Monday, July 6, 2015

TT: The Next Generation...of Interns

TT interns grab some snacks from the kitchen and socialize at the Chicago headquarters.  

I’m just now starting my second month as a summer intern at TT, and to be honest, my experience was not what I originally anticipated.

To my surprise, I walked into a corporate playground—an oxymoron filled with unlimited snacks, any and every beverage you could ever dream of, an extensive game room, and—get this—a bar. I then got to my desk, which was adorned with yet more snacks and a picture of Eric Estrada (I, as a college student, admittedly had to ask who he was) awaiting my arrival. To say I was taken aback by everything was an understatement. And I was a little uncomfortable as I was the only one in the building wearing a blazer.

This all made me a little apprehensive as I was acclimated to a more corporate environment in past internships and experiences. I honestly questioned how people got work done with so many distractions—let alone how they stayed healthy with bagels every morning and Doritos at arms reach. That is until I actually started working and met the people I would be working with.

I soon realized that every employee was intently working all day, and that the unusual environment actually instilled this innovation and efficiency. At TT, we are working in a rapidly evolving industry and making radical changes on a weekly basis. Therefore, it is important that we work in an atmosphere that facilitates creativity and keeps employee satisfaction high. The expression “work hard, play hard” had never made so much sense.

Ladies and Gents, Please Join Me in Welcoming…

Now let's talk about the interns considering that, well, I am one of them. Excluding myself, there are eight other interns at TT this summer working in a variety of departments in Chicago.

Tuesday, June 30, 2015

Talking Trading and FinTech @TechweekCHI

Last week TT had the opportunity to speak at the 5th annual Techweek Chicago conference at the Merchandise Mart. Every year, Techweek brings the hottest startups, VCs, developers and tech companies in the area to showcase their stories, ideas and best practices, as well as tout themselves to recruiting talent. This year, one of the most anticipated (and subsequently one of the best-attended) sessions was that on FinTech.

FinTech has gained a lot of traction lately in the consumer space with companies like Betterment, Ameritrade’s Think or Swim and one of the Techweek presenters, Dough. Technically, much innovation has gone into the user experience to help generate consumers’ acceptance and adoption of “do-it-yourself” investing and banking.

TT's CTO Drew Shields, EVP Human Resources Katie Burgoon, CEO Rick Lane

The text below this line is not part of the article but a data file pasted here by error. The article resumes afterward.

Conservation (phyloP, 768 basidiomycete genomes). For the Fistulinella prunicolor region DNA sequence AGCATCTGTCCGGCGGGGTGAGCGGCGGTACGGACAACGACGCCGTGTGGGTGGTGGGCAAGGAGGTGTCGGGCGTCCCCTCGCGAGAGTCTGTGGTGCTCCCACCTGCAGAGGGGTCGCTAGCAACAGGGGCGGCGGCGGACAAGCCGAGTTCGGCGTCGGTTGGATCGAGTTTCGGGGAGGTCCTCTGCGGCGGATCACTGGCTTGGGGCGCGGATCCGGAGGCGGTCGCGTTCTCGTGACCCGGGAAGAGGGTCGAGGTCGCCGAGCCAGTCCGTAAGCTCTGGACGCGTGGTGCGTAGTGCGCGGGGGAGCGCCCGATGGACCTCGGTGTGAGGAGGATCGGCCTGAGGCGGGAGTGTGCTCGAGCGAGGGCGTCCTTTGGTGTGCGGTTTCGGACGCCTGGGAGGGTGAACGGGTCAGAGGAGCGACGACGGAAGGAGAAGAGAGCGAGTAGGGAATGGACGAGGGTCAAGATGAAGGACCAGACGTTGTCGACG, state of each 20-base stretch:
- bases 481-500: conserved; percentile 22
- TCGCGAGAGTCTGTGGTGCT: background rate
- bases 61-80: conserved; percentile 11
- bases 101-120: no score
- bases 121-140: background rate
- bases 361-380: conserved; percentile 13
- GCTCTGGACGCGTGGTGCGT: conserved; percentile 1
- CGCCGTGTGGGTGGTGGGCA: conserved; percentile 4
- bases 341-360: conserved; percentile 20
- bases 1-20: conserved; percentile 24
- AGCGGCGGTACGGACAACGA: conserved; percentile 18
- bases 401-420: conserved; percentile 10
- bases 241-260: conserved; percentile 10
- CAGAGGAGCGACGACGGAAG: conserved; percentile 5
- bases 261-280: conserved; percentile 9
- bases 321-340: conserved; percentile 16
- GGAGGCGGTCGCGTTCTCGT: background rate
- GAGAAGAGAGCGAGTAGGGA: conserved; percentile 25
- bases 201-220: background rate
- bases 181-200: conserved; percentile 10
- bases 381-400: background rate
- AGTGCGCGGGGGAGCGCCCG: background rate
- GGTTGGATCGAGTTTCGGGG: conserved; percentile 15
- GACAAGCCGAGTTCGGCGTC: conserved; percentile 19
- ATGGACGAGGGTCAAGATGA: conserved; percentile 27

and CMO Brian Mehta on stage at Techweek Chicago 2015.
Of course, with us focusing on the professional trader, TT’s take was very different. Fortunately we had the audience’s attention with the topic "Out of the Pits, into the Future."

Back when TT was founded 21 years ago, the pits were alive and well, bustling with activity and looking like what some of us recall from movies such as Ferris Bueller’s Day Off or Trading Places. Katie Burgoon, our EVP of HR, recalled her first experiences in the pits as loud, raucous, and probably where everything that you were taught in school was thrown out the window.

But things got done—markets were made and liquidy was driven effectively through the pits. Our CEO, Rick Lane, talked of how he was introduced to the futures pits nearly 10 years ago. He also found the experience both intimidating and exciting. Enough so, he jumped into the industry and started working on what ultimately would be ADL®—a plug-and-play automated trading tool for traders who don’t code but want to employ algo trading strategies.

Wednesday, June 24, 2015

Great Talent Knows No Bounds

One of the greatest challenges of running a technology company—particularly when you’re not located on a coast and your name isn’t Google, Microsoft, Amazon or Facebook—is talent acquisition. Sure, TT faces plenty of other challenges as a technology provider in capital markets: our industry has had a tumultuous few years which have seen contraction, corruption and regulatory uncertainty; the only recently abating race toward zero latency was a story of significant capital expenditure as much as it was engineering ingenuity; the benefits that technology has brought to the trading world have often been overshadowed by its high-profile failures.